Think Africa Press: How Much Longer Can Compaoré Rule Last?

On October 15, President Blaise Compaoré of Burkina Faso will celebrate his 25th year in power. To spend that much time in office, he had to run coups against two governments. In the first in 1983, he helped his friend and fellow revolutionary Thomas Sankara become president. In the second, four years later, Compaoré took power. Sankara was killed and Compaoré lost all appetite for socialism. He put in place a system of power so exploitative that 25 years later Burkina Faso remains one of the least developed countries in the world. During this time, Compaoré has expertly managed to ...

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War is Boring: Africa Round-Up

Mali There hasn’t been much of a change in the overall situation during the last weeks: the northern half of Mali — an area about the size of France — is occupied by a range of rebel groups. While neighboring states and the international community are deeply concerned over the Islamist policies of some of these groups, the Malian state has proven to be incapable to act, due to a coup d’etat which send the government into a deep crisis. There is a lot of confusion and uncertainty about what lies ahead. The regional organization ECOWAS and especially its member ...

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African Arguments: Blaise Compaoré And The Politics Of Personal Enrichment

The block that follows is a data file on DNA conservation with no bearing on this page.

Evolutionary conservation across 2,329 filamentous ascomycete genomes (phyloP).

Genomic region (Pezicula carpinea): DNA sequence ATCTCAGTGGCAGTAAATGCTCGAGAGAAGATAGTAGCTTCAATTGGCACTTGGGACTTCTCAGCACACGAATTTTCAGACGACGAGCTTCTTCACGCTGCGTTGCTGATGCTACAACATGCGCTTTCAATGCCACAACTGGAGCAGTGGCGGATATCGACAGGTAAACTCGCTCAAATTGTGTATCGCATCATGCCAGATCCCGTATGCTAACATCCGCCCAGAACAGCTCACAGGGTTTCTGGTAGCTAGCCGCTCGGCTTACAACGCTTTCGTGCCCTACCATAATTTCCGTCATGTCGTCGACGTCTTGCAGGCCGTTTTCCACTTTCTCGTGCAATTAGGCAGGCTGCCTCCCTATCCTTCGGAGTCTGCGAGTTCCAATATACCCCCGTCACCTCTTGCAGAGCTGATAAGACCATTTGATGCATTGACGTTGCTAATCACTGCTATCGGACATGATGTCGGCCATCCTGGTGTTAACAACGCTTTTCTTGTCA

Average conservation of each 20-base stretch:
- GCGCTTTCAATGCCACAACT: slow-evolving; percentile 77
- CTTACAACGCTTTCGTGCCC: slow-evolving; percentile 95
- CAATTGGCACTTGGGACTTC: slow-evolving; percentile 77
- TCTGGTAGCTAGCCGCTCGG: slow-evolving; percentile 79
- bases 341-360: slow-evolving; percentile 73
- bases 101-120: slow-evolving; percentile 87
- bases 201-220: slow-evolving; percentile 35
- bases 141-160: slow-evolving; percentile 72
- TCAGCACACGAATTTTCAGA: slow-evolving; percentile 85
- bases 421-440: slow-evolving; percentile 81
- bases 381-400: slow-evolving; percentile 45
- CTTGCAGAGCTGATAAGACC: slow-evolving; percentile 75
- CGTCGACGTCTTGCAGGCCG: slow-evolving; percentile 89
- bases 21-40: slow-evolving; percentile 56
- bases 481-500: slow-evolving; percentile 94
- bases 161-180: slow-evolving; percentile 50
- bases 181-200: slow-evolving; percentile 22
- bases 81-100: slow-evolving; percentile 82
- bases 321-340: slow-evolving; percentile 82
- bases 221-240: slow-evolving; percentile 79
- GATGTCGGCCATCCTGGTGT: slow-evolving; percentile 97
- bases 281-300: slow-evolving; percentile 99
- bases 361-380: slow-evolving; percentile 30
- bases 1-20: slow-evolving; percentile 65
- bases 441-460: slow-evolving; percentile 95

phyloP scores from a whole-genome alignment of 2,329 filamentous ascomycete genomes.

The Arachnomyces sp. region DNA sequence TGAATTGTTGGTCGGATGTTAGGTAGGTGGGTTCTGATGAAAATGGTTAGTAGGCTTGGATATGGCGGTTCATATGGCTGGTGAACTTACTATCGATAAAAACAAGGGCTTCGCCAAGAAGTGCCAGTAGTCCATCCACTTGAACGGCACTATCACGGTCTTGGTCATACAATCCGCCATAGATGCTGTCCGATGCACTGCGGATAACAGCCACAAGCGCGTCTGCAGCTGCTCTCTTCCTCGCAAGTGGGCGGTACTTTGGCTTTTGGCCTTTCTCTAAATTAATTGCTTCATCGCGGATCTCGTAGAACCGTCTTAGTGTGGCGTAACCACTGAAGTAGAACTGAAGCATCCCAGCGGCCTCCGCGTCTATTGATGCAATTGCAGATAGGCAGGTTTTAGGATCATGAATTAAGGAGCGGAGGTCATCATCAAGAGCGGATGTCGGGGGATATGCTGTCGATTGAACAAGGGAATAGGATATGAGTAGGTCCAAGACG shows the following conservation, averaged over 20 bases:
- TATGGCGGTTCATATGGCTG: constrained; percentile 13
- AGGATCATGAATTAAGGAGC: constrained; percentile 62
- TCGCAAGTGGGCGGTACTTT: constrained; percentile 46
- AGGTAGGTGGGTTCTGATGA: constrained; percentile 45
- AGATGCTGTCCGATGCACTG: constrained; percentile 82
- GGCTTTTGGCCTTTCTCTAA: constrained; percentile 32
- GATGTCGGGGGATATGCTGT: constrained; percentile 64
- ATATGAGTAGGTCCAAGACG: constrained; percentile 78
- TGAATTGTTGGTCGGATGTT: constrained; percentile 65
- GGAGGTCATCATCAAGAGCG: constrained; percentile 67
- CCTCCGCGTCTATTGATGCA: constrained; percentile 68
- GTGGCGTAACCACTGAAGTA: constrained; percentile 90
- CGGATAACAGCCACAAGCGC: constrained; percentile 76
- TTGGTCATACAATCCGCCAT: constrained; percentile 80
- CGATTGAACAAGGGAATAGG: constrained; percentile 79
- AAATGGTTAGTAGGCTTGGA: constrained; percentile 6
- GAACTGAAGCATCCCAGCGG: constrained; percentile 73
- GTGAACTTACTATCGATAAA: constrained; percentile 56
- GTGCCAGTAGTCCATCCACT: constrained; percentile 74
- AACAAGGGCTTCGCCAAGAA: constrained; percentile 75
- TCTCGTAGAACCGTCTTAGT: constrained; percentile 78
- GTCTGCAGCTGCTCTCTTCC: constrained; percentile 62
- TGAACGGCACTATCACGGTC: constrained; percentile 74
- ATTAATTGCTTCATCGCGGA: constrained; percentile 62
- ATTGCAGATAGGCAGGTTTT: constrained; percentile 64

I’m extremely happy to have a piece about Burkina Faso/Blaise Compaoré published on the excellent African Arguments blog of the Royal African Society today. The article developed from this earlier rant and develops some arguments further. By African standards, Burkina Faso is not a particularly spectacular country. It is small, has a tiny population and internal politics which most foreign correspondents tend to find somewhat pedestrian. No wonder that it receives only little attention, even in Africa-focused publications. In those rare cases when something is published on the internal politics of Burkina, it often only scratches the surface and conveys ...

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World Politics Review: In Ethiopia, Post-Zenawi Void Could Create Opening for Reform

My latest piece over at World Politics Review on the continuing absence of Ethiopian Prime Minister Meles Zenawi: For 20 years, Prime Minister Meles Zenawi has been the undisputed ruler of Ethiopia. Zenawi was the leader of the Tigray People’s Liberation Front (TPLF), which in concert with its sister rebel group from Eritrea toppled the Moscow-aligned dictator Mengistu Haile Mariam in 1991. He led his country in the 1998-2000 war against his former Eritrean allies and oversaw multiple Ethiopian military interventions into neighboring Somalia. An active and outspoken leader, Zenawi is also credited with a pragmatic approach to economic development despite his ...

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War is Boring: Africa Round Up

War is Boring: Africa Round Up
DR Congo The eastern Congo is about to enter a new cycle of violence. The rebels of the new organisation “M23” only control a limited area so far, but reportedly get stronger by the day. M23 is the result of the mutiny of several army units around Easter. These units were part of a former rebel group, the CNDP, which was officially disbanded and integrated into the army in 2009. As a reaction on the limited success of operations against the mutineers the army is concentrating more and more forces in the area surrounding the rebel strongholds on the border with Rwanda. ...

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World Politics Review: As Crisis Gathers, Northern Mali Needs More Than Just Military Intervention